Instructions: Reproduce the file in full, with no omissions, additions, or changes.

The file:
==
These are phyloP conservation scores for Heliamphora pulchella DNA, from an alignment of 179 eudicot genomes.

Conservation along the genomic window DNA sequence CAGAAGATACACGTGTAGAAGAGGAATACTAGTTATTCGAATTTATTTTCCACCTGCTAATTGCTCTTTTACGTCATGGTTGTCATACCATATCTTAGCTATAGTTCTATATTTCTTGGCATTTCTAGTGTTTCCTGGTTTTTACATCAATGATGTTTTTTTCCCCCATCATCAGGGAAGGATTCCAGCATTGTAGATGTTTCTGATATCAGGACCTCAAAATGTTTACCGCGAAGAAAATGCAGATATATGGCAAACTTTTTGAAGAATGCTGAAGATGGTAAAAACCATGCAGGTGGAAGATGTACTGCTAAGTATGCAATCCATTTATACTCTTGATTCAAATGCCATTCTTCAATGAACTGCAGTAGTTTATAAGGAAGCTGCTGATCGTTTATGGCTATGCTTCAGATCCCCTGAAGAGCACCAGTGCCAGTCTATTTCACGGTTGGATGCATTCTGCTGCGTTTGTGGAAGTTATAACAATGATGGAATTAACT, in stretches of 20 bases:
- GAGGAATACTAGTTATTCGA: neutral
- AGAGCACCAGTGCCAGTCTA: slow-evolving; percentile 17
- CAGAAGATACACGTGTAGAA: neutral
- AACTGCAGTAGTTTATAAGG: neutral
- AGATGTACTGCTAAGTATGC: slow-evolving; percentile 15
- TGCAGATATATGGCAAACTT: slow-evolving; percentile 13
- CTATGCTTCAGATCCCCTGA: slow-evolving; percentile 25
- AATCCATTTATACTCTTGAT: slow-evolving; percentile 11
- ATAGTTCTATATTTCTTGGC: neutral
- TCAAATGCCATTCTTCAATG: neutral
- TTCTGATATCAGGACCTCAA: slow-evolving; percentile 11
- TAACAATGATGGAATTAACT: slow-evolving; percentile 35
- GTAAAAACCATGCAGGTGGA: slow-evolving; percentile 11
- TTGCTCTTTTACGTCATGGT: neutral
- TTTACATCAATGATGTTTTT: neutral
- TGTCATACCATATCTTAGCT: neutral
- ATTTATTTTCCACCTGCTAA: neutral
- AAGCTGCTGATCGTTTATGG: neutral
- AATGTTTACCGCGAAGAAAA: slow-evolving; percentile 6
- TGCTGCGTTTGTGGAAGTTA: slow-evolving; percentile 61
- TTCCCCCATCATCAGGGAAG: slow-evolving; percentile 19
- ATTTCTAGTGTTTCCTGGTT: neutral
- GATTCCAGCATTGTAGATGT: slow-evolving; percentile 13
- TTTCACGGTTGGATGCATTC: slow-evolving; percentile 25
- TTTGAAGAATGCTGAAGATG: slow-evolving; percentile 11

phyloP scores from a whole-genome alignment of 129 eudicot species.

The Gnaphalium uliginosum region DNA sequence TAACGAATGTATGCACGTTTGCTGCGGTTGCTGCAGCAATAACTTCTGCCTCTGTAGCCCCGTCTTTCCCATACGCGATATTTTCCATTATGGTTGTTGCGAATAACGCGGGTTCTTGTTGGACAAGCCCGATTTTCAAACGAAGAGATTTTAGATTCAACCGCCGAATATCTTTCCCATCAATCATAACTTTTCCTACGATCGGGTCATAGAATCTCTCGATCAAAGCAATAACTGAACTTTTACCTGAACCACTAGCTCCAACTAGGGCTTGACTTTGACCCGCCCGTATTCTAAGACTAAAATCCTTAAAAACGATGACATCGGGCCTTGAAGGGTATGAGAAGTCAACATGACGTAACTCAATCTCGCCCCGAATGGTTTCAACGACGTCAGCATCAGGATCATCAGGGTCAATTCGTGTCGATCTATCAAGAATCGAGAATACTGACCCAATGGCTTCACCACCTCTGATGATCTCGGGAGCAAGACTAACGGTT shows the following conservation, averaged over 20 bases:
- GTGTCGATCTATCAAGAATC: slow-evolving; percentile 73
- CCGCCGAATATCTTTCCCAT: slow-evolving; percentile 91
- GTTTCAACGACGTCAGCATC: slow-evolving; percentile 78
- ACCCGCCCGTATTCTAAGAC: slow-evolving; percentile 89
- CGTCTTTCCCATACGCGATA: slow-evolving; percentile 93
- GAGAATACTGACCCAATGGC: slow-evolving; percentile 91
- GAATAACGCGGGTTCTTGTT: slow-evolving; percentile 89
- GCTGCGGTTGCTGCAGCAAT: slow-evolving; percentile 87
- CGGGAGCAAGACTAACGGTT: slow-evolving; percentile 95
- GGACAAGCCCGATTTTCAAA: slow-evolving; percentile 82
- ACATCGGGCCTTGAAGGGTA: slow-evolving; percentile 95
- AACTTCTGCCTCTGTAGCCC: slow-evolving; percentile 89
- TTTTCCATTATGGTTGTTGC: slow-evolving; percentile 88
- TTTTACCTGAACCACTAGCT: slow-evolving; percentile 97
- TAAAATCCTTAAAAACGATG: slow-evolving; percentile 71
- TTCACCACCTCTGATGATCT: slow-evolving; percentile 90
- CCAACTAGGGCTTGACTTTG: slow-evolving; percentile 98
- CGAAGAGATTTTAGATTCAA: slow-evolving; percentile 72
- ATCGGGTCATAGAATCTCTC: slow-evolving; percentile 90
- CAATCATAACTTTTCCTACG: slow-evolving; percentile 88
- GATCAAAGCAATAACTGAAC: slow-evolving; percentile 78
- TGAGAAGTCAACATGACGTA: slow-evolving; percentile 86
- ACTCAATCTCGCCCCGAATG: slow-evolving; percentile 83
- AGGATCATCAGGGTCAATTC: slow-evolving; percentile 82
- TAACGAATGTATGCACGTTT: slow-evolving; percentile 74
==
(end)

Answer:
These are phyloP conservation scores for Heliamphora pulchella DNA, from an alignment of 179 eudicot genomes.

Conservation along the genomic window DNA sequence CAGAAGATACACGTGTAGAAGAGGAATACTAGTTATTCGAATTTATTTTCCACCTGCTAATTGCTCTTTTACGTCATGGTTGTCATACCATATCTTAGCTATAGTTCTATATTTCTTGGCATTTCTAGTGTTTCCTGGTTTTTACATCAATGATGTTTTTTTCCCCCATCATCAGGGAAGGATTCCAGCATTGTAGATGTTTCTGATATCAGGACCTCAAAATGTTTACCGCGAAGAAAATGCAGATATATGGCAAACTTTTTGAAGAATGCTGAAGATGGTAAAAACCATGCAGGTGGAAGATGTACTGCTAAGTATGCAATCCATTTATACTCTTGATTCAAATGCCATTCTTCAATGAACTGCAGTAGTTTATAAGGAAGCTGCTGATCGTTTATGGCTATGCTTCAGATCCCCTGAAGAGCACCAGTGCCAGTCTATTTCACGGTTGGATGCATTCTGCTGCGTTTGTGGAAGTTATAACAATGATGGAATTAACT, in stretches of 20 bases:
- GAGGAATACTAGTTATTCGA: neutral
- AGAGCACCAGTGCCAGTCTA: slow-evolving; percentile 17
- CAGAAGATACACGTGTAGAA: neutral
- AACTGCAGTAGTTTATAAGG: neutral
- AGATGTACTGCTAAGTATGC: slow-evolving; percentile 15
- TGCAGATATATGGCAAACTT: slow-evolving; percentile 13
- CTATGCTTCAGATCCCCTGA: slow-evolving; percentile 25
- AATCCATTTATACTCTTGAT: slow-evolving; percentile 11
- ATAGTTCTATATTTCTTGGC: neutral
- TCAAATGCCATTCTTCAATG: neutral
- TTCTGATATCAGGACCTCAA: slow-evolving; percentile 11
- TAACAATGATGGAATTAACT: slow-evolving; percentile 35
- GTAAAAACCATGCAGGTGGA: slow-evolving; percentile 11
- TTGCTCTTTTACGTCATGGT: neutral
- TTTACATCAATGATGTTTTT: neutral
- TGTCATACCATATCTTAGCT: neutral
- ATTTATTTTCCACCTGCTAA: neutral
- AAGCTGCTGATCGTTTATGG: neutral
- AATGTTTACCGCGAAGAAAA: slow-evolving; percentile 6
- TGCTGCGTTTGTGGAAGTTA: slow-evolving; percentile 61
- TTCCCCCATCATCAGGGAAG: slow-evolving; percentile 19
- ATTTCTAGTGTTTCCTGGTT: neutral
- GATTCCAGCATTGTAGATGT: slow-evolving; percentile 13
- TTTCACGGTTGGATGCATTC: slow-evolving; percentile 25
- TTTGAAGAATGCTGAAGATG: slow-evolving; percentile 11

phyloP scores from a whole-genome alignment of 129 eudicot species.

The Gnaphalium uliginosum region DNA sequence TAACGAATGTATGCACGTTTGCTGCGGTTGCTGCAGCAATAACTTCTGCCTCTGTAGCCCCGTCTTTCCCATACGCGATATTTTCCATTATGGTTGTTGCGAATAACGCGGGTTCTTGTTGGACAAGCCCGATTTTCAAACGAAGAGATTTTAGATTCAACCGCCGAATATCTTTCCCATCAATCATAACTTTTCCTACGATCGGGTCATAGAATCTCTCGATCAAAGCAATAACTGAACTTTTACCTGAACCACTAGCTCCAACTAGGGCTTGACTTTGACCCGCCCGTATTCTAAGACTAAAATCCTTAAAAACGATGACATCGGGCCTTGAAGGGTATGAGAAGTCAACATGACGTAACTCAATCTCGCCCCGAATGGTTTCAACGACGTCAGCATCAGGATCATCAGGGTCAATTCGTGTCGATCTATCAAGAATCGAGAATACTGACCCAATGGCTTCACCACCTCTGATGATCTCGGGAGCAAGACTAACGGTT shows the following conservation, averaged over 20 bases:
- GTGTCGATCTATCAAGAATC: slow-evolving; percentile 73
- CCGCCGAATATCTTTCCCAT: slow-evolving; percentile 91
- GTTTCAACGACGTCAGCATC: slow-evolving; percentile 78
- ACCCGCCCGTATTCTAAGAC: slow-evolving; percentile 89
- CGTCTTTCCCATACGCGATA: slow-evolving; percentile 93
- GAGAATACTGACCCAATGGC: slow-evolving; percentile 91
- GAATAACGCGGGTTCTTGTT: slow-evolving; percentile 89
- GCTGCGGTTGCTGCAGCAAT: slow-evolving; percentile 87
- CGGGAGCAAGACTAACGGTT: slow-evolving; percentile 95
- GGACAAGCCCGATTTTCAAA: slow-evolving; percentile 82
- ACATCGGGCCTTGAAGGGTA: slow-evolving; percentile 95
- AACTTCTGCCTCTGTAGCCC: slow-evolving; percentile 89
- TTTTCCATTATGGTTGTTGC: slow-evolving; percentile 88
- TTTTACCTGAACCACTAGCT: slow-evolving; percentile 97
- TAAAATCCTTAAAAACGATG: slow-evolving; percentile 71
- TTCACCACCTCTGATGATCT: slow-evolving; percentile 90
- CCAACTAGGGCTTGACTTTG: slow-evolving; percentile 98
- CGAAGAGATTTTAGATTCAA: slow-evolving; percentile 72
- ATCGGGTCATAGAATCTCTC: slow-evolving; percentile 90
- CAATCATAACTTTTCCTACG: slow-evolving; percentile 88
- GATCAAAGCAATAACTGAAC: slow-evolving; percentile 78
- TGAGAAGTCAACATGACGTA: slow-evolving; percentile 86
- ACTCAATCTCGCCCCGAATG: slow-evolving; percentile 83
- AGGATCATCAGGGTCAATTC: slow-evolving; percentile 82
- TAACGAATGTATGCACGTTT: slow-evolving; percentile 74